|Nuclear Cell Biology - CNRS URA2582|
|HEAD||Dr GALY Vincent / email@example.com|
|MEMBERS||Dr BACHELLIER-BASSI Sophie / BERGER Axel / CABAL Ghislain / Dr DAVID-WATINE Brigitte
Dr FEUERBACH Frank / Dr MHLANGA Musa / Dr NEHRBASS Ulf
We are studying nuclear structure / function relationships and thereby focus on characterizing the regulatory function and molecular determinants of gene positioning within the nuclear space. Biological and informatic tools co-developed in our laboratory allow for the accurate measurement of single and multiple gene loci positions in living yeast cells under inactive and active conditions. Further, we have started to study nuclear architecture-linked gene regulation during differentiation and developmental processes in nematodes.
1. Role of transcription and export machineries in spatial positioning of transcribed genes
In several cellular systems, transcriptional states may be linked to specific sub-nuclear compartments. While, in S. cerevisiae, domains close to the nuclear periphery are implicated in transcriptional silencing, it has been proposed that distinct gene loci move to the nuclear envelope (NE) during gene expression. We therefore analyzed spatial positioning of the GAL genes that are activated by the SAGA complex in response to nutritional change. In collaboration with the Quantitative Image Analyses laboratory (LAIQ) we developed an application for automatic detection and localization of single fluorescently tagged loci in 3D+time and observed that, upon induction, the GAL locus is confined close to the NE. By simultaneous detection of GAL transcripts we showed that transcription occurs preferentially while genes motility is being confined close to the NE. Further, we found that spatial positioning of active genes was conferred by the transcriptionally activating factors of the SAGA complex, in conjunction with NPC components. Accordingly, cells can use this so called ‘gene gating’, to encode transcriptional regulation within spatial gene positioning and nuclear architecture.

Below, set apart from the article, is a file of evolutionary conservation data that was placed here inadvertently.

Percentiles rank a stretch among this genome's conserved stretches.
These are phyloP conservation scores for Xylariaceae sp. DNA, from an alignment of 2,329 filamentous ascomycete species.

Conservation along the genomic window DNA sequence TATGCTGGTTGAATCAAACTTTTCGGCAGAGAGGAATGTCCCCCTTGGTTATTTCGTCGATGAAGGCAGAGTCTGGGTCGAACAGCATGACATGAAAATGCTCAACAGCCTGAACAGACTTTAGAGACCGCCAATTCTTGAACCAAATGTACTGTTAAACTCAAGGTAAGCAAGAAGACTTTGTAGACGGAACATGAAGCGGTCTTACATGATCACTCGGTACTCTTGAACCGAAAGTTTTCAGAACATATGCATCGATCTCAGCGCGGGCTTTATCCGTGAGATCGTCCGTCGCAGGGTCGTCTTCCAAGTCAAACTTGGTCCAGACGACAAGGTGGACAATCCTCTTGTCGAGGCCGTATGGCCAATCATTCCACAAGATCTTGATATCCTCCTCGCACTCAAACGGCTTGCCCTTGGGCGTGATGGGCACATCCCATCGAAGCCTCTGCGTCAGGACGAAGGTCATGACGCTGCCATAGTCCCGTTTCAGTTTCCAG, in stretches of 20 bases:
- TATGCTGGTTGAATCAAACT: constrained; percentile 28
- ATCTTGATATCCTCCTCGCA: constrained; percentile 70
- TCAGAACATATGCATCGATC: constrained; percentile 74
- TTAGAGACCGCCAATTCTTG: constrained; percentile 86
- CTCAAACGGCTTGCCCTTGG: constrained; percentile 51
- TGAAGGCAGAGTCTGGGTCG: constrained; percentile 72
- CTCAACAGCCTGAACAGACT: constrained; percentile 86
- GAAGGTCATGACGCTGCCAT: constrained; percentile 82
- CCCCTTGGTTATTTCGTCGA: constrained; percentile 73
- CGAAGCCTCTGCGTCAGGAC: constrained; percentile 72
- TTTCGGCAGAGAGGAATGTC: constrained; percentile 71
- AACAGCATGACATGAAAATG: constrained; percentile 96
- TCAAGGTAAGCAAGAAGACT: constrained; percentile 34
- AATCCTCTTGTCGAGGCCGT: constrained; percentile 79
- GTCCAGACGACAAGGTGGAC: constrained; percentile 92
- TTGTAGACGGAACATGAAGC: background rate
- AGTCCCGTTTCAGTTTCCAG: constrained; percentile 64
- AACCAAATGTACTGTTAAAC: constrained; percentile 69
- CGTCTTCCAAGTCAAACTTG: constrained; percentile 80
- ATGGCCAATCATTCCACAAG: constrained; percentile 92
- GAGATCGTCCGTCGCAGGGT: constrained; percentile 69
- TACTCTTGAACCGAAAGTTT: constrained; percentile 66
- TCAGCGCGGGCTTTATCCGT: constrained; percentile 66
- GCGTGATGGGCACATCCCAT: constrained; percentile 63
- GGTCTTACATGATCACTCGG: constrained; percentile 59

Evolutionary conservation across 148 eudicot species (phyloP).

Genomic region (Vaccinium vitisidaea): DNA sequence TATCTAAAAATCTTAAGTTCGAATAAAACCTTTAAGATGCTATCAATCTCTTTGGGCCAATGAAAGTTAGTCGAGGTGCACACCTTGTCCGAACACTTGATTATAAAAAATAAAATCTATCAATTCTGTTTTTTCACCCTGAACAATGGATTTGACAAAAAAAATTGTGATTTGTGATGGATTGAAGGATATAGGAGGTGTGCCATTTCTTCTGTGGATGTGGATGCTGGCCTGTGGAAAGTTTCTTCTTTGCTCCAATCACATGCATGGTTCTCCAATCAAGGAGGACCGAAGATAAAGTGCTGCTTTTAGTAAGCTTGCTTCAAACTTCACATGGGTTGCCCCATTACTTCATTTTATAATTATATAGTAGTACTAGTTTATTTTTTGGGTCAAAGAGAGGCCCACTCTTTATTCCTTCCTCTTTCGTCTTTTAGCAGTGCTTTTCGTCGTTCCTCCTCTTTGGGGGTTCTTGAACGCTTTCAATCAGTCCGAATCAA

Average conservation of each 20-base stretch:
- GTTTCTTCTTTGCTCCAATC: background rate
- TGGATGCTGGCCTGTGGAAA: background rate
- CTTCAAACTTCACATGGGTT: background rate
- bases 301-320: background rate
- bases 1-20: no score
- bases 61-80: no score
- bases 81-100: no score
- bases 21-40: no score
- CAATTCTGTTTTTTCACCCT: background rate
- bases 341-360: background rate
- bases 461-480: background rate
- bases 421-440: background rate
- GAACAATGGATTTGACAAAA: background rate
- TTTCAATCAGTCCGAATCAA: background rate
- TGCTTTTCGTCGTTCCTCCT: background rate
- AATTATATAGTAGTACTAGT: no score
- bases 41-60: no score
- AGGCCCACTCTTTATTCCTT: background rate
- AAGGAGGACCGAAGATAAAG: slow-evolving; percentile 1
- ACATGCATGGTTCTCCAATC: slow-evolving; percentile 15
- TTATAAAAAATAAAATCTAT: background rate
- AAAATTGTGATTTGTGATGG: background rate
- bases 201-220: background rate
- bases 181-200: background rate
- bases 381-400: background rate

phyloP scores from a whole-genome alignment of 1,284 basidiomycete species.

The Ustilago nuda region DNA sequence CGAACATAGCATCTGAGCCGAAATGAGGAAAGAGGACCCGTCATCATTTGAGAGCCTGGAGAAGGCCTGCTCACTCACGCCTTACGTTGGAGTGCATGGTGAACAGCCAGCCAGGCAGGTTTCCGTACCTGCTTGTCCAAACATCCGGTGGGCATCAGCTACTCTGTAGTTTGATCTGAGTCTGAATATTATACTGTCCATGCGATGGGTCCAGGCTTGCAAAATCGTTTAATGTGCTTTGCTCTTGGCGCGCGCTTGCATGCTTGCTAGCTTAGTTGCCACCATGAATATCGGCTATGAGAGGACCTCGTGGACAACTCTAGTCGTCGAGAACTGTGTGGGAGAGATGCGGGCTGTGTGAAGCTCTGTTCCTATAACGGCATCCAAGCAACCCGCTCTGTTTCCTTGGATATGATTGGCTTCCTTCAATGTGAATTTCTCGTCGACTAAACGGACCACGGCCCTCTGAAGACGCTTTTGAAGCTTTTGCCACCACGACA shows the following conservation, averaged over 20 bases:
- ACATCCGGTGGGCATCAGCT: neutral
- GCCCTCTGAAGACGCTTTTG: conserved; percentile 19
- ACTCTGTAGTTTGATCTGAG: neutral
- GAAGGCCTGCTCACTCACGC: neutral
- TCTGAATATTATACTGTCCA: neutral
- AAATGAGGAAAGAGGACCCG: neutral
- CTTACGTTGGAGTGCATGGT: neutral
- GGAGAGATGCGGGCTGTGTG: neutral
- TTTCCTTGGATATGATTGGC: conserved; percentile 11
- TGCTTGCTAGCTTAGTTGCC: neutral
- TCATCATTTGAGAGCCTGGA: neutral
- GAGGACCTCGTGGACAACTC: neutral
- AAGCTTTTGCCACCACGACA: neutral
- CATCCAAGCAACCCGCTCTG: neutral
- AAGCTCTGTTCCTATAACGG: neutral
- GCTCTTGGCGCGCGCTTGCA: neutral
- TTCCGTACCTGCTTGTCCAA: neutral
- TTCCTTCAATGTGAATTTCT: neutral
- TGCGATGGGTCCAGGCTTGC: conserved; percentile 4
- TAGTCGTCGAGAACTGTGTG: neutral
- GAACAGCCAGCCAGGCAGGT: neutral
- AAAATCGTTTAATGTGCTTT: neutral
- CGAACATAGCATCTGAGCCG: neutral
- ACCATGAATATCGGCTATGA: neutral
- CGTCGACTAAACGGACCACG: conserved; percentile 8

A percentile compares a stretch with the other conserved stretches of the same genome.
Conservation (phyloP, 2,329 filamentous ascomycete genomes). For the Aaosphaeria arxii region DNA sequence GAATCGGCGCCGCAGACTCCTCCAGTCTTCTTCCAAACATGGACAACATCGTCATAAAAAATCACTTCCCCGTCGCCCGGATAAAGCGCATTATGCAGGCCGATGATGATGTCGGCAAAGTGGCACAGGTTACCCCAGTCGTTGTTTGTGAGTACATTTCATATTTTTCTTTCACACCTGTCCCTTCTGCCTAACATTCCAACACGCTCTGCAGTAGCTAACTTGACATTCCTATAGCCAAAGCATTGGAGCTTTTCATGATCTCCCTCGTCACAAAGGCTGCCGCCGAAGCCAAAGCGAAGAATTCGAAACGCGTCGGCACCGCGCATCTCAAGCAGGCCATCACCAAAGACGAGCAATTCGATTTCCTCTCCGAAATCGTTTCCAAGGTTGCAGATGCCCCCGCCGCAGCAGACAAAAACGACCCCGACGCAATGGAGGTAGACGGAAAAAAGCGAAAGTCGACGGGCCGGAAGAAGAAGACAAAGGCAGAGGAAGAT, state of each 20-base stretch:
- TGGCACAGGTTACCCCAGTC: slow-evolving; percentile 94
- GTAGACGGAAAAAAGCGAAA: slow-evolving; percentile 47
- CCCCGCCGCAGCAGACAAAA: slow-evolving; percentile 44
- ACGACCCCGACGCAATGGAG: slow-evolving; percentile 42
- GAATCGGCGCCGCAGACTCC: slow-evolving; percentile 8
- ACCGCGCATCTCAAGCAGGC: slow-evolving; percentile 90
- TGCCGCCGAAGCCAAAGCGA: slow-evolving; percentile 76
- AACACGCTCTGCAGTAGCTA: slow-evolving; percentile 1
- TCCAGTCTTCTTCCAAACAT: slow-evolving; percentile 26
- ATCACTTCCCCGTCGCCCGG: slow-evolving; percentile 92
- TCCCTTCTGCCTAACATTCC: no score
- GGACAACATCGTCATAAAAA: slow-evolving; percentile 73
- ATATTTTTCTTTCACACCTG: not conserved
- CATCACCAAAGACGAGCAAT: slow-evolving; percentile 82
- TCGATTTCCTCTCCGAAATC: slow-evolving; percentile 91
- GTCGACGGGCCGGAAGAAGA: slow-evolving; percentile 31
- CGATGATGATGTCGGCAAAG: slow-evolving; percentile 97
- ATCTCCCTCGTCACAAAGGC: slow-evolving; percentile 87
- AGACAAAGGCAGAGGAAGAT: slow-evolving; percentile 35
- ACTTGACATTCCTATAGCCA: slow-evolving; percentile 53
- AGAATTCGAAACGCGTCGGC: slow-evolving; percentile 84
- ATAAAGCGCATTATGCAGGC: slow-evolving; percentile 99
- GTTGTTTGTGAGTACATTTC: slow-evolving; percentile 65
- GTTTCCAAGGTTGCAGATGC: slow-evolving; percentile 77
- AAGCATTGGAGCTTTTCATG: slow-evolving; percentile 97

2. Role of the nucleolus on nuclear organization
In order to analyse how genes that need to be co-regulated for ribosome biogenesis are positioned within the nuclear volume, we - in collaboration with LAIQ - extended the gene localization method by introducing a second nuclear landmark different from the NE. Labelling the nucleolus allowed both to analyse gene position with respect to this major sub-nuclear compartment and to orient the imaged nuclei. Since, gene position information of aligned nuclei can be merged, we have for the first time access to statistical robust high precision localization probability maps.
3. Structural and functional nuclear organization in metazoan
In parallel of our analysis in yeast, we analyzed the structure/function relationships in metazoans using human cells in culture as well as C. elegans and D. melanogaster embryos. We started the analysis of several NE components, including the orthologs of the Mlp proteins in these organisms and are currently analyzing their function in the cell as well as at the organism level.
|Publications 2006 of the unit on Pasteur's references database|
Activity Reports 2006 - Institut Pasteur
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